May 8, 2009
I guess there was more important news this morning – Pakistan, the American banks – but it was Rupert Murdoch who caught my attention. I was stunned to read Andy Clark’s dispatch in the Guardian this morning about Murdoch planning on charging for access to his properties on the internet.
[efoods]Look, Rupe usually knows what he’s doing. But this really flies in the face of common sense. He argues that the Wall Street Journal’s experience proves that one can successfully charge readers for internet access to one’s newspapers.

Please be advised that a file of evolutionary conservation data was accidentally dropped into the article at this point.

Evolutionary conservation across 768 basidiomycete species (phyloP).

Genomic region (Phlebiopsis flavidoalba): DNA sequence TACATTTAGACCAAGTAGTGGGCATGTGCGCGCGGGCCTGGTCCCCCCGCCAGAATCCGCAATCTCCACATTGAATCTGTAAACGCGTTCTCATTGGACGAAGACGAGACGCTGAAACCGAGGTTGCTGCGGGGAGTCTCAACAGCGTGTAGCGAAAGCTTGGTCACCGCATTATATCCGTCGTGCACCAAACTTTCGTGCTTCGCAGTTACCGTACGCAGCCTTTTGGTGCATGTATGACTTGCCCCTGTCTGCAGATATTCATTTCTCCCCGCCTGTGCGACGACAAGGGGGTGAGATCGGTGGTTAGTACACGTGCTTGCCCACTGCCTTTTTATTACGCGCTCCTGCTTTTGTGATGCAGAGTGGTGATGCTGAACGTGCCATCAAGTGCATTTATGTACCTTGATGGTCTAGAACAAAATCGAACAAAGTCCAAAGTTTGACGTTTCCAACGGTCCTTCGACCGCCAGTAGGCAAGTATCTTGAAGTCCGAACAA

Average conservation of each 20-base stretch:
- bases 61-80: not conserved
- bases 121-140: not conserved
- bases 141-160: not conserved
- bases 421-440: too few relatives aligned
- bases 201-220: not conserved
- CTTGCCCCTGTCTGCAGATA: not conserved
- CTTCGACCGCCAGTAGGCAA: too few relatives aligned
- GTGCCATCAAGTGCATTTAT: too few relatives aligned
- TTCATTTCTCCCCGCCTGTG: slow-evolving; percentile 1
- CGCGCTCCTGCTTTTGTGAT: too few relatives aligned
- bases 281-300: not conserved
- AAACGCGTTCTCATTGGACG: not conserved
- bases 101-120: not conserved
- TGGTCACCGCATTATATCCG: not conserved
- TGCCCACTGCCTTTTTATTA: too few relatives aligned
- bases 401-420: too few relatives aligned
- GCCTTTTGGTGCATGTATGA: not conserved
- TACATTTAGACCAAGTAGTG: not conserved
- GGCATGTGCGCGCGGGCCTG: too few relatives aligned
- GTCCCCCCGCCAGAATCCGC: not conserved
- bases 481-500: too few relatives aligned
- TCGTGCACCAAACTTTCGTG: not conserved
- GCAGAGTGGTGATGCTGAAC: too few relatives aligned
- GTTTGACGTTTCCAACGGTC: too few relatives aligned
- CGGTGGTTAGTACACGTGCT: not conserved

But does it? The Journal and the Financial Times, are kind of sui generis. They’re financial newspapers, read by a global financial elite. You can charge global financial elites to read a tailored product of financial news.
But can you do the same with regular readers, to get them to read general-interest news? The universal experience has been that you can’t.
The New York Times tried it and got hammered. It charged for so-called “Times Select” content – most prominently the paper’s famous opinion columnists like Paul Krugman and David Brooks – for a little while, hoping to crowbar $50 a year out of saps like me.